World Wide Women on BBC3

Although BBC Three does churn out some rather under-nourishing (and yet, admittedly, rather damn tasty) junk food for the mind, it does occasionally come up with some really remarkable programmes. Two recent documentaries have really stood out, revealing the lives of women around the world in both an illuminating and accessible way.

The World’s Most Dangerous Place For Women followed Judith Wanga, a young London based woman who was born in the Democratic Republic of Congo, as she made her journey back to DRC to visit the parents she hadn’t seen for 20 years.  Whilst in Congo, Jude was determined to learn about the plight of women living in a country devastated by war where rape is used as a weapon. Judith ended her eye-opening journey at the V-Day meeting at the Royal Albert Hall, sharing her stories with the hopes for a brighter future and a world more enlightened about the situation in Congo.

Women, Weddings, War and Me ran along similar lines to Judith’s story, following 21 year old Nel who had been brought from Afghanistan by her parents when she was 6 to live in London. Aiming to address a cultural personality crisis, Nel returned to Afghanistan and, in doing so, uncovered the plight of women in the war-torn nation.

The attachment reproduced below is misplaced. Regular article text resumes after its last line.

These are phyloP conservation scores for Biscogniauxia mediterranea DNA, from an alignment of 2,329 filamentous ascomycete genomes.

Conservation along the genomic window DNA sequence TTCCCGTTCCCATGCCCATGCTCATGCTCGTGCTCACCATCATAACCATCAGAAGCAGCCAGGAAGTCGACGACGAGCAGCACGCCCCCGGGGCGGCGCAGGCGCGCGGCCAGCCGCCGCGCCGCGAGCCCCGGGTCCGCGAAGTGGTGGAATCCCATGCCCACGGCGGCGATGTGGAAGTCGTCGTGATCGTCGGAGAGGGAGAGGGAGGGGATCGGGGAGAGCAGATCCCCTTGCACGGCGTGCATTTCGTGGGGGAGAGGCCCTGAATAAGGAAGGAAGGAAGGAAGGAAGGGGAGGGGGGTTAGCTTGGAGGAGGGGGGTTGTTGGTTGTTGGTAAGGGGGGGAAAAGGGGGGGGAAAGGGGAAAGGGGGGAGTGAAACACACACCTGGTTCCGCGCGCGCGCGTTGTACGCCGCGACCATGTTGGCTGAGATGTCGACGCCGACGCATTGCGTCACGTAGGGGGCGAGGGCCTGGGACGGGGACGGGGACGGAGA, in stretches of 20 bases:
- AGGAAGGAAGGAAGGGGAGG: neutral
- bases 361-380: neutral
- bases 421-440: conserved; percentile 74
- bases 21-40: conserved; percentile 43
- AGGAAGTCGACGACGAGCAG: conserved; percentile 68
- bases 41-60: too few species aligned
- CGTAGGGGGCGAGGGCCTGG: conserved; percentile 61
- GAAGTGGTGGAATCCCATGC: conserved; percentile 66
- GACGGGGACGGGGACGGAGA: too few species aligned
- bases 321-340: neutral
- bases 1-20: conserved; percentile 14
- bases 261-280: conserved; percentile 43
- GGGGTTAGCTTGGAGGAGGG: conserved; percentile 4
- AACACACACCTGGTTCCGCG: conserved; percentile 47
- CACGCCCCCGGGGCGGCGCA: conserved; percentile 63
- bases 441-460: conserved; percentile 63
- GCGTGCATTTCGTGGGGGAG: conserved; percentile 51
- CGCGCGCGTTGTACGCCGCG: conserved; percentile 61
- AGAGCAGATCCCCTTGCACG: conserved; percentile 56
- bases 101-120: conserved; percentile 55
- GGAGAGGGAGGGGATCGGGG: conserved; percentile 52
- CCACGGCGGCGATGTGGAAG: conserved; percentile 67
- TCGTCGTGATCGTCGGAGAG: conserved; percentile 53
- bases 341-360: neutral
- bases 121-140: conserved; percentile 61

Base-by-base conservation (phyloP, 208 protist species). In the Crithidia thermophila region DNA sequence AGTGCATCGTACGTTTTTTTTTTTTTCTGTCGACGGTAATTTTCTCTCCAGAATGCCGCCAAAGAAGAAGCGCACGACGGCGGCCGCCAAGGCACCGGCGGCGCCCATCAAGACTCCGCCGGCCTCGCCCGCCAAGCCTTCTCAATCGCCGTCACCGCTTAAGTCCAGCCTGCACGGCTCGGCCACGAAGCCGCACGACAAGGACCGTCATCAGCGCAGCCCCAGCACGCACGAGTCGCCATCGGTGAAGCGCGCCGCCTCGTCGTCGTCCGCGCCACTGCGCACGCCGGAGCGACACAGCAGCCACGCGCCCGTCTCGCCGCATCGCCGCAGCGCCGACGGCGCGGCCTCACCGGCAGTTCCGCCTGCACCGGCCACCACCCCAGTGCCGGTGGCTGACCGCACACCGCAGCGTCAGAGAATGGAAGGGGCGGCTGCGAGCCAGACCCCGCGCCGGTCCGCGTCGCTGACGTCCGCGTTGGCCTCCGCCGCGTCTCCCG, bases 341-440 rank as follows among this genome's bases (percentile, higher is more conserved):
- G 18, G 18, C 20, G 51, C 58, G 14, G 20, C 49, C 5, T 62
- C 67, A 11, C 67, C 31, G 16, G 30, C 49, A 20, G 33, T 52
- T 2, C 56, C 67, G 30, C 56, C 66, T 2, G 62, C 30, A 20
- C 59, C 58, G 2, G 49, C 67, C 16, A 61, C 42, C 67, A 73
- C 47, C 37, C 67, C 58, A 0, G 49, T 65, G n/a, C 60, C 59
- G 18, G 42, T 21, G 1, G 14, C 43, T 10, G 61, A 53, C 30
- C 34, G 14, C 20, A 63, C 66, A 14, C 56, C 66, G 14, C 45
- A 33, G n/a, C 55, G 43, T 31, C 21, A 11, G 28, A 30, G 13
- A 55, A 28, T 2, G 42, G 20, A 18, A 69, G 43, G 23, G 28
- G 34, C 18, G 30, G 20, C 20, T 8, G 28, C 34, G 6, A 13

The personal aspect of these documentaries meant that they were easy to absorb, and yet the harsher areas that were covered were never sugar coated. These were ordinary women, most likely learning about the full extent of the situations they were discovering along with the majority of viewers at home. These docs were great entry points into learning more about the lives of women around the world, and I’d love to see more like them.

Watch The World’s Most Dangerous Place for Women here and Women, Weddings, War and Me here.

By: Sarah Barnes, 23.04.2010 | Comments (0)
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